Associative Memory: Hopfield model

### Introduction

The Hopfield model is a distributed model of an associative memory. Neurons are pixels and can take the values of -1 (off) or +1 (on). The network has stored a certain number of pixel patterns. During a retrieval phase, the network is started with some initial configuration and the network dynamics evolves towards the stored pattern which is closest to the initial configuration.

In the Hopfield model each  neuron is  connected to every other neuron (full connectivity). The connection matrix is
Wik= (1/N)  Summ  Xim Xkm
where N is the number of neurons, Xkm is the value of neuron k in pattern number m and the sum runs over all patterns from m=1 to m=p. This is a simple correlation based learning rule (Hebbian learning). Since it is not a iterative rule it is sometimes called one-shot learning. The learning rule works best if the patterns that are to be stored are random patterns with equal probability for on (+1) and off (-1). In a large networks (N to infinity) the number of random patterns that can be stored is approximately 0.14 times N.

### Credits

This applet was written by Olivier Michel (adapted from Matt Hill -- mlh1@cornell.edu).

### Instructions

Use the mouse to enter a pattern by clicking squares inside the rectangle "on" or "off". Then, have the network store your pattern by pressing "Memorize". After storing some patterns (typically two), try entering a new pattern which you will use as a test pattern. Do not impose this new pattern, but use it as an initial state of the network. Press "Test" repeatedly to watch the network settle into a previously imposed state.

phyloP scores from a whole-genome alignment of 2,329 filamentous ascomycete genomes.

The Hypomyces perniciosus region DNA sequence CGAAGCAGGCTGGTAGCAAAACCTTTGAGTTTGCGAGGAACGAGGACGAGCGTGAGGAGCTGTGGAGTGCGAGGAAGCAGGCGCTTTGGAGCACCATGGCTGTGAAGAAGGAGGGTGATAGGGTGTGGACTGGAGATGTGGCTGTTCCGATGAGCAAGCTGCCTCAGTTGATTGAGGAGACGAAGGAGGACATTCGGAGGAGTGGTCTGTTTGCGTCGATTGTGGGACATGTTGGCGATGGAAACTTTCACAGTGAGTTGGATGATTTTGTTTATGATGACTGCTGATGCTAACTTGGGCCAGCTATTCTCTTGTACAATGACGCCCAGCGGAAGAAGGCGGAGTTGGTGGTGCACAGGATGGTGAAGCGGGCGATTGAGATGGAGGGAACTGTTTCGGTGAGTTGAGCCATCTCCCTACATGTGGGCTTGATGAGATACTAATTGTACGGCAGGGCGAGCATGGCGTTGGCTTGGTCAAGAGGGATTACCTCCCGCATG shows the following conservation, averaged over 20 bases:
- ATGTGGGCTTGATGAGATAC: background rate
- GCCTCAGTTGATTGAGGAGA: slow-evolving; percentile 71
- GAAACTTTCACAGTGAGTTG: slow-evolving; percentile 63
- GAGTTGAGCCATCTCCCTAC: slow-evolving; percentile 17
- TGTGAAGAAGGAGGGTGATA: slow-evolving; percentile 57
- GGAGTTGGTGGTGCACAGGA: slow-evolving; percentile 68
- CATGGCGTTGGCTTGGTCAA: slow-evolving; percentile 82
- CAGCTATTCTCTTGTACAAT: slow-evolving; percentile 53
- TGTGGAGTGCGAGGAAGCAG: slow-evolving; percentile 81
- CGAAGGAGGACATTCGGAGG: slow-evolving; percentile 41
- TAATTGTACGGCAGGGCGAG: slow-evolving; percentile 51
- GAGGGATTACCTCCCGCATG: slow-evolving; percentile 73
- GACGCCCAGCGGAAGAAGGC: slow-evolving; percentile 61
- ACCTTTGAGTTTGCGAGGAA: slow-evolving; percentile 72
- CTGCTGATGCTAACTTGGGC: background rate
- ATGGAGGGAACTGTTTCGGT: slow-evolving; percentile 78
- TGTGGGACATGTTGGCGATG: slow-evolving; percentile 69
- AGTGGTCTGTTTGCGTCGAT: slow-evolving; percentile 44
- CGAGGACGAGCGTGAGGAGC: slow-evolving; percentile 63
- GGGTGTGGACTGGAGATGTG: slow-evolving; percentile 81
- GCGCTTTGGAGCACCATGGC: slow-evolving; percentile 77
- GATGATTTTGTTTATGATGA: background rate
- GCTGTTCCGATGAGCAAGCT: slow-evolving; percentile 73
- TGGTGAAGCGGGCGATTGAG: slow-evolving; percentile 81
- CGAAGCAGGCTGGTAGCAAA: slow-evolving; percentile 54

### First exercice: 4x4 nodes

1. What is the experimental maximum number of random classes the network is able to memorize? Store more and more random patterns and test each pattern immediately after imposing it. The first few patterns should be stored perfectly, but then the performance gets worse.
2. What is the theoretical maximum number of random classes the network is able to memorize?
3. Do the experimental results agree with the theory? To check this, repeat the experiment number 1. several times.
4. What is the theoretical maximum number of orthogonal classes the network is able to memorize? Hint: How many orthogonal states (=vectors) can there be in a network of size N?
5. What is the experimental maximum number of orthogonal classes the network is able to memorize? Try to construct orthogonal patterns systematically.
6. Do the experimental results agree with the theory?

### Second exercice: 10x10 nodes

1. What is the theoretical maximum number of random classes the network is able to memorize?
2. What is the experimental maximum number of random classes the network is able to memorize?
3. Do the experimental results agree with the theory?
4. Store a finite number of random patterns, e.g., 8. How many wrong pixels can the network tolerate in the initial state so that it still settles into correct pattern?
5. Try to store characters as the relevant patterns. How good is the retrieval? What is the reason?